Dadoes are much easier to cut when you use two bench hooks…. You can even chisel out the waste right there. My students are having such success using bench hooks, knee height workbenches and the tool chest I’m reconsidering my thoughts on bigger workbenches. I’d like a better assembly table, but it ain’t nothing if I don’t have it. The kids are killing the simple bench project – in-progress pics coming soon. Continue reading Teacher Tip: Use Two Bench Hooks
You’ve been to a science fair, right? Tri-fold boards, volcanoes and blue ribbons. This month, my colleagues and I shepherded the “STEM Fair” into existence. The STEM Fair is a showcase for any Science, Technology, Engineering or Math project our students produced over the course of a month. My school produced forty to fifty blog posts, hundreds of digital pictures, a dozen two minute videos, thirty presentations and about ten individual physical showcases. I have a room filled with Japanese art-chemistry, rocket cars, rockets of various propulsion methods, a small robot, a Lego-Branded robot, paper gliders, a seesaw and more. … Continue reading Technology in Education: The Digital STEM Fair
In the Spring of 2012, I began my third year as a classroom teacher. I planned on teaching the courses below. It didn’t happen. Instead of a woodshop/technology resource, I became a project-oriented classroom teacher. I taught 6th grade Math/Science & MS/9th Grade Math/Science and took part in two environmental education program periods. The pace (four classes, no planning periods, co-teaching nearly everything) forced me to create or find flexible curriculum, taught me the value of three week (half a quarter) units and helped me become a stronger teacher.
The breakdown of what I wanted to teach after the jump.
After my quick reflections on the Tea Box project and my computer science course, I’d like to take a spin over to my most successful, challenging and rewarding class(es) this semester. I had the opportunity to teach 2 CAD courses with a great, energetic group of young men (and one woman). As the year progressed my classes split into three distinct groups – a developmentally young (think elementary-school-age brains) group, a progressing (middle-school-age brains) and a developmentally-ready (high school or middle school) group.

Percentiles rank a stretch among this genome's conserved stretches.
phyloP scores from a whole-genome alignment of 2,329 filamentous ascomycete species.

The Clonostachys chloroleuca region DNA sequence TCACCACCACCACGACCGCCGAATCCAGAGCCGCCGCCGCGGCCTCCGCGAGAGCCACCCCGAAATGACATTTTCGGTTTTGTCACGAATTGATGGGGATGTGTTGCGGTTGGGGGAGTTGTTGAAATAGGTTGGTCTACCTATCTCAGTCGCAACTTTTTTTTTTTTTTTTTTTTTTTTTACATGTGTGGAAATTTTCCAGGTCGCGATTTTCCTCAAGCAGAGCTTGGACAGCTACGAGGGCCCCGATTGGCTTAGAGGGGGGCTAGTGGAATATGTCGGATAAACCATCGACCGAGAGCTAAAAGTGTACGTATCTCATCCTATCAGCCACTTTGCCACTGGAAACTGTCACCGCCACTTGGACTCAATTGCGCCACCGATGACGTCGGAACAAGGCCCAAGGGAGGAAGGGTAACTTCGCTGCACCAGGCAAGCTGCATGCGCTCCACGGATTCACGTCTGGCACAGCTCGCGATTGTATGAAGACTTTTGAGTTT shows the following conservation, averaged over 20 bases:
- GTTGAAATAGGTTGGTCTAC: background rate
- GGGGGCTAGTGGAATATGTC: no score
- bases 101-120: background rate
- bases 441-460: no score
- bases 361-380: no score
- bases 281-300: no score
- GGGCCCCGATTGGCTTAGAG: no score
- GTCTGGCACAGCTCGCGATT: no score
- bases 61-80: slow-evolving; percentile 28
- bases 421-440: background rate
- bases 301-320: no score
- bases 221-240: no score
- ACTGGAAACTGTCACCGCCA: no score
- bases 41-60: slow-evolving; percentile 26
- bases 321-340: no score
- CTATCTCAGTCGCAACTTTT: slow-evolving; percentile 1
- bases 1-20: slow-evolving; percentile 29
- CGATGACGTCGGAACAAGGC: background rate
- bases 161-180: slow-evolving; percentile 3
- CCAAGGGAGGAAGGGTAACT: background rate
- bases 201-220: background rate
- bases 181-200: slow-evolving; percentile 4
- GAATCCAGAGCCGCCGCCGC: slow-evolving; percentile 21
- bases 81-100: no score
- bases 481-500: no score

In this course, students will create and build physical and digital representations of the world around them. Piaget’s four stages of cognitive development will frame the instruction to the appropriate cognitive developmental level for each student. Computer Assisted Design is the use of computers and specialized software to create digital objects; be they animations, skyscrapers or the interiors of engines. Students will use Google Sketch Up 8 to re-create and re-imagine the world around them, beginning with a floor-plan of their bedroom and ending with a self-directed project.
What made this course successful? My answer after the jump.
The Fall 2011 semester came to an end last week. I’m taking stock of what-used-to-be (my previous semesters classes) and re-tooling, re-gearing and re-searching my way into new course-load.
I’d like to start with my Computer Science & Electronics course. I described this course as:
This course introduces computer programming to students with little or no prior programming or technology experience. Students will use Alice, 3D graphical computer language, to introduce basic computer science theory. Topics to be covered include program design and problem solving, Boolean operators, logic statements, loops and flowcharts. Unlike other languages, Alice lends itself to an exploration of thought, rather than an exercise in coding or mathematical ability. If time allows, the Python language will also be explored. In the electronics portion, students will explore basic electronic concepts of resistance, current and voltage. Students will learn to build, manipulate and understand basic circuits & operate the tools necessary to create these circuits. Students will identify basic parts, such as resistors, switches, wires and capacitors.